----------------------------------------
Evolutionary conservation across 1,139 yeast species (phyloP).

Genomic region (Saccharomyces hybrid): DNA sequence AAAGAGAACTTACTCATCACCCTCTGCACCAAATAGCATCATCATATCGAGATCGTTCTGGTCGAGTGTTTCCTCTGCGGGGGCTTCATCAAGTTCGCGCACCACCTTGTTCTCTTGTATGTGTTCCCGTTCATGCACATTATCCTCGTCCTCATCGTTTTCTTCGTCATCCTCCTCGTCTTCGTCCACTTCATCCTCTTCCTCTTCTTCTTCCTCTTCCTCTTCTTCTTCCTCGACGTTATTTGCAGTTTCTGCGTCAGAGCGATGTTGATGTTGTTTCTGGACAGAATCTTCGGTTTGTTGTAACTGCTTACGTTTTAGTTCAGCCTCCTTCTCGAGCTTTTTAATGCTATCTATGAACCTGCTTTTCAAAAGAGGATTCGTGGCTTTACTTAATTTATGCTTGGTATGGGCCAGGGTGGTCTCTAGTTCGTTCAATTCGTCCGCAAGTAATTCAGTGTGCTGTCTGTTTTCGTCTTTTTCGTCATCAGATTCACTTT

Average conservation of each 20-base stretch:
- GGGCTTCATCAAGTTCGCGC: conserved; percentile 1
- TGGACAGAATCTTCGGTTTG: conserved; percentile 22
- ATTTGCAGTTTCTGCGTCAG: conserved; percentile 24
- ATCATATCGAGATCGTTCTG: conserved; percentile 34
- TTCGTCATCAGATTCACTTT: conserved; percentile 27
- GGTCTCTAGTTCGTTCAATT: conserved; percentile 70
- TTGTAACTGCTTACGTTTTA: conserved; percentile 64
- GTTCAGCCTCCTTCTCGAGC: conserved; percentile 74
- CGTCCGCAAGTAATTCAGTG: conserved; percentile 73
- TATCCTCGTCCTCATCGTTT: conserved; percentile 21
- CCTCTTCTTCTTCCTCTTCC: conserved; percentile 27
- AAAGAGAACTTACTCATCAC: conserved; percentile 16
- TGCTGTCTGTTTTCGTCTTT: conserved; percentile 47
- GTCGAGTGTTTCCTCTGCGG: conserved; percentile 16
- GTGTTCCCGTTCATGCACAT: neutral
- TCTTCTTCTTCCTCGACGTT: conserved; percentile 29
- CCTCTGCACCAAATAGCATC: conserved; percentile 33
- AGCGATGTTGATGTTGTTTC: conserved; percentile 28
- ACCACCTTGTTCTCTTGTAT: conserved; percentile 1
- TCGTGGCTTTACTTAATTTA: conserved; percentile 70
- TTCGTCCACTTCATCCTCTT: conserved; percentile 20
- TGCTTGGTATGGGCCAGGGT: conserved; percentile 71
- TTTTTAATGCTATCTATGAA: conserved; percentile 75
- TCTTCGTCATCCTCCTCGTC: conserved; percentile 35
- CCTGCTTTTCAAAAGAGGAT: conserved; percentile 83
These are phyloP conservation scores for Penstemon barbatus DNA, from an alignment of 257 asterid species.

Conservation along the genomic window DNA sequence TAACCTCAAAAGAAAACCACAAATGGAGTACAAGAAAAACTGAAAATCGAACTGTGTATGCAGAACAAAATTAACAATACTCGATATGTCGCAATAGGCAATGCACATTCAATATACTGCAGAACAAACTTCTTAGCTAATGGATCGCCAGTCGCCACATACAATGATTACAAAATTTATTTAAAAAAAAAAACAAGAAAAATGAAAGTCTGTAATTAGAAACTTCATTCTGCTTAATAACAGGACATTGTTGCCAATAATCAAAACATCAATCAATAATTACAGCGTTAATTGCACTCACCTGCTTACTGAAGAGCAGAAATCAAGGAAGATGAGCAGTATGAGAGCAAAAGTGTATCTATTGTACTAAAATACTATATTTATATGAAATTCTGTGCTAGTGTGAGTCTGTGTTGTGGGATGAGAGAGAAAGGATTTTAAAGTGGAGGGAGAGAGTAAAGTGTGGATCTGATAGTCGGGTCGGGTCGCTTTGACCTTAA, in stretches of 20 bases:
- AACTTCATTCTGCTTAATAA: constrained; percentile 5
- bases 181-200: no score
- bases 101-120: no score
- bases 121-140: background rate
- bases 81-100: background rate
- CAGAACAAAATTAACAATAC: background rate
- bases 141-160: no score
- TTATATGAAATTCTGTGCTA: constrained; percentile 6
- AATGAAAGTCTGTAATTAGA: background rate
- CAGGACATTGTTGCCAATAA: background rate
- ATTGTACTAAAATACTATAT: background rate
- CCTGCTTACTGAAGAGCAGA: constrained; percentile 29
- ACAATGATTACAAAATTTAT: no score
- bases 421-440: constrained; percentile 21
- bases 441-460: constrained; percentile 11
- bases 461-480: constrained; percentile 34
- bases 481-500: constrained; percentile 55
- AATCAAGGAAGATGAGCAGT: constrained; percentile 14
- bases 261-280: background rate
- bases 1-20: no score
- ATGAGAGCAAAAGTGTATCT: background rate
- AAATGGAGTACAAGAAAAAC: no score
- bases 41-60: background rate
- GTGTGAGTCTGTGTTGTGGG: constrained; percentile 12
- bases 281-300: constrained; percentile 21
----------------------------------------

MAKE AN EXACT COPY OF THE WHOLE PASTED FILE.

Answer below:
Evolutionary conservation across 1,139 yeast species (phyloP).

Genomic region (Saccharomyces hybrid): DNA sequence AAAGAGAACTTACTCATCACCCTCTGCACCAAATAGCATCATCATATCGAGATCGTTCTGGTCGAGTGTTTCCTCTGCGGGGGCTTCATCAAGTTCGCGCACCACCTTGTTCTCTTGTATGTGTTCCCGTTCATGCACATTATCCTCGTCCTCATCGTTTTCTTCGTCATCCTCCTCGTCTTCGTCCACTTCATCCTCTTCCTCTTCTTCTTCCTCTTCCTCTTCTTCTTCCTCGACGTTATTTGCAGTTTCTGCGTCAGAGCGATGTTGATGTTGTTTCTGGACAGAATCTTCGGTTTGTTGTAACTGCTTACGTTTTAGTTCAGCCTCCTTCTCGAGCTTTTTAATGCTATCTATGAACCTGCTTTTCAAAAGAGGATTCGTGGCTTTACTTAATTTATGCTTGGTATGGGCCAGGGTGGTCTCTAGTTCGTTCAATTCGTCCGCAAGTAATTCAGTGTGCTGTCTGTTTTCGTCTTTTTCGTCATCAGATTCACTTT

Average conservation of each 20-base stretch:
- GGGCTTCATCAAGTTCGCGC: conserved; percentile 1
- TGGACAGAATCTTCGGTTTG: conserved; percentile 22
- ATTTGCAGTTTCTGCGTCAG: conserved; percentile 24
- ATCATATCGAGATCGTTCTG: conserved; percentile 34
- TTCGTCATCAGATTCACTTT: conserved; percentile 27
- GGTCTCTAGTTCGTTCAATT: conserved; percentile 70
- TTGTAACTGCTTACGTTTTA: conserved; percentile 64
- GTTCAGCCTCCTTCTCGAGC: conserved; percentile 74
- CGTCCGCAAGTAATTCAGTG: conserved; percentile 73
- TATCCTCGTCCTCATCGTTT: conserved; percentile 21
- CCTCTTCTTCTTCCTCTTCC: conserved; percentile 27
- AAAGAGAACTTACTCATCAC: conserved; percentile 16
- TGCTGTCTGTTTTCGTCTTT: conserved; percentile 47
- GTCGAGTGTTTCCTCTGCGG: conserved; percentile 16
- GTGTTCCCGTTCATGCACAT: neutral
- TCTTCTTCTTCCTCGACGTT: conserved; percentile 29
- CCTCTGCACCAAATAGCATC: conserved; percentile 33
- AGCGATGTTGATGTTGTTTC: conserved; percentile 28
- ACCACCTTGTTCTCTTGTAT: conserved; percentile 1
- TCGTGGCTTTACTTAATTTA: conserved; percentile 70
- TTCGTCCACTTCATCCTCTT: conserved; percentile 20
- TGCTTGGTATGGGCCAGGGT: conserved; percentile 71
- TTTTTAATGCTATCTATGAA: conserved; percentile 75
- TCTTCGTCATCCTCCTCGTC: conserved; percentile 35
- CCTGCTTTTCAAAAGAGGAT: conserved; percentile 83
These are phyloP conservation scores for Penstemon barbatus DNA, from an alignment of 257 asterid species.

Conservation along the genomic window DNA sequence TAACCTCAAAAGAAAACCACAAATGGAGTACAAGAAAAACTGAAAATCGAACTGTGTATGCAGAACAAAATTAACAATACTCGATATGTCGCAATAGGCAATGCACATTCAATATACTGCAGAACAAACTTCTTAGCTAATGGATCGCCAGTCGCCACATACAATGATTACAAAATTTATTTAAAAAAAAAAACAAGAAAAATGAAAGTCTGTAATTAGAAACTTCATTCTGCTTAATAACAGGACATTGTTGCCAATAATCAAAACATCAATCAATAATTACAGCGTTAATTGCACTCACCTGCTTACTGAAGAGCAGAAATCAAGGAAGATGAGCAGTATGAGAGCAAAAGTGTATCTATTGTACTAAAATACTATATTTATATGAAATTCTGTGCTAGTGTGAGTCTGTGTTGTGGGATGAGAGAGAAAGGATTTTAAAGTGGAGGGAGAGAGTAAAGTGTGGATCTGATAGTCGGGTCGGGTCGCTTTGACCTTAA, in stretches of 20 bases:
- AACTTCATTCTGCTTAATAA: constrained; percentile 5
- bases 181-200: no score
- bases 101-120: no score
- bases 121-140: background rate
- bases 81-100: background rate
- CAGAACAAAATTAACAATAC: background rate
- bases 141-160: no score
- TTATATGAAATTCTGTGCTA: constrained; percentile 6
- AATGAAAGTCTGTAATTAGA: background rate
- CAGGACATTGTTGCCAATAA: background rate
- ATTGTACTAAAATACTATAT: background rate
- CCTGCTTACTGAAGAGCAGA: constrained; percentile 29
- ACAATGATTACAAAATTTAT: no score
- bases 421-440: constrained; percentile 21
- bases 441-460: constrained; percentile 11
- bases 461-480: constrained; percentile 34
- bases 481-500: constrained; percentile 55
- AATCAAGGAAGATGAGCAGT: constrained; percentile 14
- bases 261-280: background rate
- bases 1-20: no score
- ATGAGAGCAAAAGTGTATCT: background rate
- AAATGGAGTACAAGAAAAAC: no score
- bases 41-60: background rate
- GTGTGAGTCTGTGTTGTGGG: constrained; percentile 12
- bases 281-300: constrained; percentile 21